CBS’s “Madam Secretary” is three episodes into its first season, and creatively, the show is a total mess. It’s a Frankenstein’s Monster, a disorganized Voltron of more popular, better shows. It tries to give us the witty banter and occasional populism of “The West Wing,” the corporate intrigue of “The Good Wife” and the political “cynicism” of “Veep.” The problem is that those are three incredibly different shows, and trying to purée them together turns “Madam Secretary” into a weak-stew version of each of them. There’s an old sports joke that if your team has two potential starting quarterbacks, you in fact have none. “Madam Secretary” is trying to be three things, and thus it is none of them.
But the most confusing aspect of “Madam Secretary” has been the widespread assumption that Tea Leoni’s Secretary of State character, Elizabeth McCord, is somehow supposed to be a fictionalized version of Hillary Clinton. This may have started by the show’s creators claiming it was “inspired” by Clinton’s time as Secretary of State, but watching the show, that sounds about as believable as when the Coen brothers said Fargo was “inspired by a true story.” McCord and Hillary are both blond, they are both women, and they both breathe human air. (Unless either’s pantsuits are hiding gills.) That’s about it.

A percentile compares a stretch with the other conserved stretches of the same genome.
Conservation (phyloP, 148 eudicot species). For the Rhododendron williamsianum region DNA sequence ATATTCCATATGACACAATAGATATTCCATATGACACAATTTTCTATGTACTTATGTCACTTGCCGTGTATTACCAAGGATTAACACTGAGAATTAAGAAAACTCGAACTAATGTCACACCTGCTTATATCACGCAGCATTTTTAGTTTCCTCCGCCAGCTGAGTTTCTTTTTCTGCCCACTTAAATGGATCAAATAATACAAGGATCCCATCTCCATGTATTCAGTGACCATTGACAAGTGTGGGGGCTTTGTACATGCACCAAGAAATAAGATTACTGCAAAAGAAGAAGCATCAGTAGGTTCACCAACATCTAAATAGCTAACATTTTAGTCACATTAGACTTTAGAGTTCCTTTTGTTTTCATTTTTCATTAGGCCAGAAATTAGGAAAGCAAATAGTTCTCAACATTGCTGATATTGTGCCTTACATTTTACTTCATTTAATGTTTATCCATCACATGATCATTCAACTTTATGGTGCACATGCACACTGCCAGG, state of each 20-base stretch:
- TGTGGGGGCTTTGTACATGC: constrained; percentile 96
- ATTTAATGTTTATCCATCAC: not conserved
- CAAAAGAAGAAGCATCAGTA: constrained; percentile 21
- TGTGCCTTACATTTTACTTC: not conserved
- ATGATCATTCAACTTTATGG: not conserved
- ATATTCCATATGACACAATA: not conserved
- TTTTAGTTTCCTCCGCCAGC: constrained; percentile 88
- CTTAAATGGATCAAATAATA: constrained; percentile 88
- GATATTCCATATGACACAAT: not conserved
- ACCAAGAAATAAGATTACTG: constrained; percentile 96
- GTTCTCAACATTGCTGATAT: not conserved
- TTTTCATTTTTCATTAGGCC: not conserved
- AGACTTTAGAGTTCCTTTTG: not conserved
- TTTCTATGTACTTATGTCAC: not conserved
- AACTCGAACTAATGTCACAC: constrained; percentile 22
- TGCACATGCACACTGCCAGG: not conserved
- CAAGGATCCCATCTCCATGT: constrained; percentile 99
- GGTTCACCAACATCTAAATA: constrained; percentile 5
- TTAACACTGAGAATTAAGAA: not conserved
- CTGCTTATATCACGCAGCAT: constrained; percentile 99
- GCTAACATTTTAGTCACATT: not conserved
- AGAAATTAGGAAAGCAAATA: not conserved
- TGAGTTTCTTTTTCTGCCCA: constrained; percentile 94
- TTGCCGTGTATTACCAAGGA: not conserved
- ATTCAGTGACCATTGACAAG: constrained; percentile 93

McCord comes into the job from the world of academia—she had the sort of professorial gig where she could comfortably call the head of the show’s Blackwater stand-in “Satan.” She takes over after the previous Secretary is killed in a mysterious car crash, one that the show is constantly cuing viewers to find potentially conspiratorial via ominous music and closeups of the dead Secretary’s official portrait. She’s tough and smart and organized in the exact same way Alicia Florrick on “The Good Wife” is, but she’s far more bland: She is basically Official Career Smart Person And Solver Of Problems, and that’s about it, with none of the complexity (or even the jazz) you’d find in, say, “Homeland”’s Carrie Mathison. In an age of “Scandal”—a lunatic show in which I’m fully expecting the President to be revealed a secret ISIS agent any day now—“Madam Secretary” feels helplessly tepid.
The only real interesting thing about her is that everyone in the White House, from outside advisors to the President’s inner circle, seems to find it amazing that she’s a powerful woman. Seriously, McCord’s lack of a Y chromosome is brought up constantly. This is particularly strange because, in the timeline of this show, Hillary Clinton does exist, and was once Secretary of State (you can tell because in the second episode, about a conflict at the U.S. Embassy in Yemen, three different characters utter the phrase “Is this another Benghazi?” and the name of the episode is, fittingly, “Another Benghazi.”) This would mean that McCord would be the fourth female Secretary of State in the last 14 years; in fact, there would have been more female Secretaries of State than male ones. The show still finds her womanhood fascinating.